“I tried to awaken them to their acts and show them the burden they had placed upon their own shoulders. Those who act oppressively are far from the blessings and mercy of God. Woe be to those people. They brought down a leader who was at the peak of the mission…”
“Woe be to them! Is it not more worthy to follow the one who guides rather than the one who cannot find his way if he is not guided? What has happened to you? What kind of a judgment is this? You have impregnated the earth with your act. Just wait until the time when it gives birth…For then, the sharp swords of the dominations of the oppressors, anarchy and the rule of tyrants will overcome you. The oppressors will enslave you. No public assets except a small quantity will remain. They will cultivate with force what you have planted with love. At that time you will only sigh for there will be nothing that you can do because you were blind and could not see the truth. They will oblige you because you have turned your faces from the right way and you did not accept it.” (How accurate her foresight. Is this not our condition today?)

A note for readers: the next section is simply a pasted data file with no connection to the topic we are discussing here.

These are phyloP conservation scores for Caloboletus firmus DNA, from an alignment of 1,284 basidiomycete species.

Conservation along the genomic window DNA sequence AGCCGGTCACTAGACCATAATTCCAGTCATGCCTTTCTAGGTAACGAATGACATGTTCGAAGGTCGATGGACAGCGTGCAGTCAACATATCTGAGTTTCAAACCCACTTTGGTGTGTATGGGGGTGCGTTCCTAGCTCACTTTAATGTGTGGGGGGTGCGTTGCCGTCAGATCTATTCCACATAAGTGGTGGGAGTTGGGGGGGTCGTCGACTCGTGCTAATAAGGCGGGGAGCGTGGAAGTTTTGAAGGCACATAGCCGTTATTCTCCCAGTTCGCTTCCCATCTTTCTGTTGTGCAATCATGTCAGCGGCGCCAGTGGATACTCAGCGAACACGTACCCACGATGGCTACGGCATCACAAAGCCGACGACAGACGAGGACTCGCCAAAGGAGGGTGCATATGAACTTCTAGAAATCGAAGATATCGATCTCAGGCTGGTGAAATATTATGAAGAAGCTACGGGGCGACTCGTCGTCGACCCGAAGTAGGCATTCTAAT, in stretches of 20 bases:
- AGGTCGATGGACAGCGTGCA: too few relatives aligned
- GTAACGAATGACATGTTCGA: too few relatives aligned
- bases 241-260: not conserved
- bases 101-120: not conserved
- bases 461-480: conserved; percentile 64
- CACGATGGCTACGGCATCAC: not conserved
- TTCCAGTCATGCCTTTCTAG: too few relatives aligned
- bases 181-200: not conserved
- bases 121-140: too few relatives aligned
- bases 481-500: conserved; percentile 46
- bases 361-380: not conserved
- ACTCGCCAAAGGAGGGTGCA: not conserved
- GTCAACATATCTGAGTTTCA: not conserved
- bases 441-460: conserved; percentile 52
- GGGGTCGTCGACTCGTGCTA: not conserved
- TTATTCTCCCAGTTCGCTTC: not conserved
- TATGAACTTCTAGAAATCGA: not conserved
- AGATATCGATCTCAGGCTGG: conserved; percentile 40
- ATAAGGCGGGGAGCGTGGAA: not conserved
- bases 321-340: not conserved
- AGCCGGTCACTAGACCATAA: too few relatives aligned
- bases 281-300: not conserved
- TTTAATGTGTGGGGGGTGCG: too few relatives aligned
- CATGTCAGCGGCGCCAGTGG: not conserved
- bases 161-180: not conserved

Her protest was the protest purely for the sake of Allah (swt). The anger of Sayyida Fatima (a) is the anger of Prophet Muhammad (s) is the anger of Allah (swt). Her last act of protest was when she asked her husband to bury her at night and level her grave, the location of which is unknown till today, so as to prevent those who oppressed her, chief of which was the confiscation of the rights of the Message of Islam and its rightful guardian Imam Ali (a), from taking opportunity of her death by burying their conspiracy along with her. Her motive was such that if the truth cannot be implemented, it can be proven and designed so that time will come to know of it. There are many Muslim historians who have hid her name and marginalized her role, so as to not give rise to the difficult questions that ought to be asked, causing the Muslim ummah to be deprived from the rich lessons of her life – a life dedicated from birth till death to the Message. However, her last act of protest had foresight as she knew that people would start asking questions: Why would the daughter of the Prophet (s) request to be buried at night? What was happening? Therefore even after her death, she eternalized, gave life, and sustained forever the spirit of those who seek justice and oppose oppression. Her everlasting impact was beautifully expressed in the lamentation of her husband Imam Ali (a) at his returning of God’s gift to the Messenger and himself by saying, “she was a flower from heaven which was nipped in the bud, and returned to heaven, leaving its fragrance behind in the mind as memories”.